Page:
(read by Kristine Hoang)
(French Catalogues by Brian Eno)
Some time ago I told you about the many speeches we teachers at Shenzhen Senior High had to listen to. The topic was “What’s your dream school?” Many answered with Harvard or Berkeley or UCLA. One answered with “The grade school I’d like to open for the poor in Africa.” It was easily the best speech of the night even if one of the judges wasn’t able to recognize it. I’m still disappointed he didn’t give it the highest grade but his mistake is his and not mine.
Today, I had a telling of that similar story retold. It wasn’t the same question but it was a similar answer. During my first week of school teaching in China, I used what I felt was a clever listening topic for TOEFL preparation. My students were so accustomed to the nuts and bolts of memorization that they had never learned to embrace the obvious, the act of listening. Instead of simply sitting back and allowing others to tell them a story, they would calculate and dissect and draw out the simple straight-forward repetition of “What did Person A say to person B?” or “What did Person B say in response to Person C?” It was boring. It was nauseating. It was too complicated for what I was after. I wanted creativity. I wanted creation.
I played them a piece of music and said “What story is the author telling you?” I played them “French Catalogues”, an instrumental by Brian Eno, and I asked them to listen. Less than two minutes into the piece I saw heads swivel, lips turn, eyes narrow, and question marks appear over their heads. I saw that they couldn’t follow a simple instruction. I stopped the piece, repeated the instructions “This is your TOEFL listening exercise. It is not a mistake. It is your grade. If you aren’t able to answer this question you will not pass your TOEFL test. My suggestion would be you listen rather than look around.” I pressed play again. It’s on that second time that students would seem to get it. The question mark above their heads turned into a light bulb, even if only one that flickered.
At the end of the piece, I repeated the question and called on a couple students.
“It’s about a village at the bottom of a hill. There is smoke rising from the chimneys.”
“The story is about a couple separated by war. While the husband is fighting, his wife is home sitting on the edge of their bed looking through boxes of old photos of the two of them together. After looking at each one, it falls from her hand onto the floor.”
“Excellent, excellent!” I’d say. “Anyone else? Tell me more.” Hands quickly raised around the room. “Is that right? Is that the story Brian is trying to tell you?” I’d ask. More hands, more responses. One child offered up it was about an American man traveling around the world running from his past while facing his fears.
An administrator who was shadowing the class chimed in afterward walking with me in the hallway giving her two cents: “I was so frustrated listening to the students answering wrong. The song isn’t about couples or villages or farms or wars. It’s not a love story! That has nothing to do with it! I wanted to correct them.”
Such a simple piece told so many stories to so many people. I knew it was an assignment worth repeating so I repeated it with all my classes. It always was a hit once students learned to let go and listen. A few sentences, a few explanations and a few details were enough to satisfy me. As long as students tried to follow along, I was satisfied they were making a beginning in learning how to be creative and think on their feet. That was the point of the exercise after all, listening and creative thinking.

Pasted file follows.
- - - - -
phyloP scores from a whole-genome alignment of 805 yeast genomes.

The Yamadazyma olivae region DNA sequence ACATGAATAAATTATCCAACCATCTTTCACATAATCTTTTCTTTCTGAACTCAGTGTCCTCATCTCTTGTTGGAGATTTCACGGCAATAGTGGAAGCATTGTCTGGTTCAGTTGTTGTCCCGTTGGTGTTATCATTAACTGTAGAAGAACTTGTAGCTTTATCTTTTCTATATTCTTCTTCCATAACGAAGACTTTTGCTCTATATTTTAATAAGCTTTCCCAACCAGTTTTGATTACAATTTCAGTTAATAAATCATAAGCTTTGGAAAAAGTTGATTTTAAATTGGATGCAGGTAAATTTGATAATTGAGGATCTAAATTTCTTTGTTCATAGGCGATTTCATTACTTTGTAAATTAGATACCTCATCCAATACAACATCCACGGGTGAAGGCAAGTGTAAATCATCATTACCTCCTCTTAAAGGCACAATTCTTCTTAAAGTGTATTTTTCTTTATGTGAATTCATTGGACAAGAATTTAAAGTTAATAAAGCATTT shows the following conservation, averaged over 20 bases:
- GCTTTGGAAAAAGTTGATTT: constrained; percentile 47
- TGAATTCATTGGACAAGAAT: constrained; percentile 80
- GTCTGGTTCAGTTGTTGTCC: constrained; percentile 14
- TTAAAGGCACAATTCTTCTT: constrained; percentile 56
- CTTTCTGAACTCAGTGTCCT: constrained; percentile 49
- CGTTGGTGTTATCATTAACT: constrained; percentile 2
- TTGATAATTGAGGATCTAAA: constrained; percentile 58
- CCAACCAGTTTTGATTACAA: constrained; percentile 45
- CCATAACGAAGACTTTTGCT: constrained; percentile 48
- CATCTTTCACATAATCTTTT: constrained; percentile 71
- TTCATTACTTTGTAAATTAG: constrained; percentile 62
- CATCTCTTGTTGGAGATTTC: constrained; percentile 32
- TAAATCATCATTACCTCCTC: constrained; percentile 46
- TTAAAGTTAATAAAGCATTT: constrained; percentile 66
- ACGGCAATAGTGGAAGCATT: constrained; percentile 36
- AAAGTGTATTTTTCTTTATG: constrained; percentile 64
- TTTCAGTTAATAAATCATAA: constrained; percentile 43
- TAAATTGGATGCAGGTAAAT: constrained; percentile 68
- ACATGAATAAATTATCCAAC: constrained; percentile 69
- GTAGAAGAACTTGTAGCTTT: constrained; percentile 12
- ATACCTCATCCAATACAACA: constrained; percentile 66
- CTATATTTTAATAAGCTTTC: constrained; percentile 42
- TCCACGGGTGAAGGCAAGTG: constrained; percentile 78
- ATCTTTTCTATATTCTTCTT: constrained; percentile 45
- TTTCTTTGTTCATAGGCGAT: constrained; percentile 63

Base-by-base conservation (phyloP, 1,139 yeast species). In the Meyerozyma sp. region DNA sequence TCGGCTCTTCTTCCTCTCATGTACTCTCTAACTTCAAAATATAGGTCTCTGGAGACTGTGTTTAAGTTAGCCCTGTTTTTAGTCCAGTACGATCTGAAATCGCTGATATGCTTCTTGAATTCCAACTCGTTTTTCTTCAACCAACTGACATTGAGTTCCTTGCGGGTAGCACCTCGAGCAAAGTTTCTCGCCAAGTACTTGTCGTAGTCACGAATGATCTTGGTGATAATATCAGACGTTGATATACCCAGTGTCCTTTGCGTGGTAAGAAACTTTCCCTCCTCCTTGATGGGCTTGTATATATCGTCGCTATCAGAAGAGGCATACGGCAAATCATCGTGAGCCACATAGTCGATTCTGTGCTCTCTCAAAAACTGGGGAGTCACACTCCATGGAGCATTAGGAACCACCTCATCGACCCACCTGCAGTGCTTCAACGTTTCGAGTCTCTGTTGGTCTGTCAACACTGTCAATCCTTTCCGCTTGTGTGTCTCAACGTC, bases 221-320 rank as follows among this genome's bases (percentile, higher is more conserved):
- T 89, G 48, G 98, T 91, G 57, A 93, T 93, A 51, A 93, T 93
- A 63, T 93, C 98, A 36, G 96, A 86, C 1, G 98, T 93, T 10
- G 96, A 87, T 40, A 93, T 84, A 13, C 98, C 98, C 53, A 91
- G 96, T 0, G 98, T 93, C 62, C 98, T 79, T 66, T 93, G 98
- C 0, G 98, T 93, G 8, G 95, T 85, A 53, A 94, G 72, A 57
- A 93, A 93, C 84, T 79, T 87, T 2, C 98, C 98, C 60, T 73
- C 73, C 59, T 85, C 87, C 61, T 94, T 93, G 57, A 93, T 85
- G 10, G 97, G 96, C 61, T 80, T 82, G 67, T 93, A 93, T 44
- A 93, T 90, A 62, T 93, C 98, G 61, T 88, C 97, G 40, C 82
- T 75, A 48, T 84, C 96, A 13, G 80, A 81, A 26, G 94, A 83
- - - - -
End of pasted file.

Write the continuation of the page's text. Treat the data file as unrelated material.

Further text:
Two weeks ago, I played French Catalogues for two new Chinese students here in the States. The first was a boy of about fifteen. He reluctantly listened for the first minute and, like many others before him, started to squirm. I pressed pause, explained the seriousness and the simplicity of the exercise and then pressed play. The boy was unwilling to yield to his heart and instead relented to his head. He looked at me. Looked the iPhone. Looked at the blackboard. Looked at the door. He looked at everything outside himself instead of simply listening. He insisted on thinking rather than listening. I pointed out a possible path,
“Is it about a house in a valley being looked at from a hill?” I asked.
“Is it about a couple separated by the war in Europe?”
“Is it a love story?”
“Then what is it?” I insisted.
Part of this exercise is knowing there is no wrong answer providing one is willing to support and explain it. This is the nature of critical thinking, forming an opinion, holding an opinion and supporting an opinion. Welcome to Universities in the West. His answers were rote and sterile.
“It’s about a boy.”
“What boy” I asked.
“I don’t know.”
“It’s about a boy, that’s it?”
“No, it’s about a man walking.”
“Really? It’s about a man?”
“No. It’s about…it’s about…I don’t know…I don’t know what it’s about.”
“You don’t know what this story is about? Did you understand it?”
Each time I challenged him he ran the other way instead of standing his ground. He had no idea what the story was about. He didn’t even understand what I was asking. I understand this student by the way. He reminds me of me. He is so caught up in his head and trying to figure it out, he refuses to listen to the song that is idly sliding by. Finally, he retold a tale I had already offered.
“Okay, it’s about a couple. One of them is at war and the other is looking at pictures on the bed.”
“Really? That’s what this story is about? It’s about one you’ve already heard? One I just gave you? It has no identity apart from me telling you about it?”
Our talked turned to plagiarism. It’s a serious academic offense here in the West. In China, it’s often seen as the sincerest form of flattery. “Why improve upon something if someone has already done it with to perfection?” is the thought. A contemporary teacher of mine told the story of assigning poetry in one of his classes. Students were asked to create their own poem involving the topic “Winter”. After listening to the first two students, my friend was able to predict the third and fourth and almost every other. He would interrupt them and finish their sentences. Rather than writing their own story, each student had simply copied Robert Frost. When asked to defend the origin of their academic crime, one they could not see as criminal in any way, they explained they had learned that poetry could not be improved upon. A previous teacher had explained that Robert Frost was a preeminent poet and any subsequent attempt at poetry was pointless. Regardless of whether the teacher was right, the message the students heard was “don’t bother creating something inferior when you can have read from the best.” I imagine I might have done something similar if I were being taught a foreign text about a foreign culture in a foreign class. I imagine my fear of failing would have done me in just as it undid them.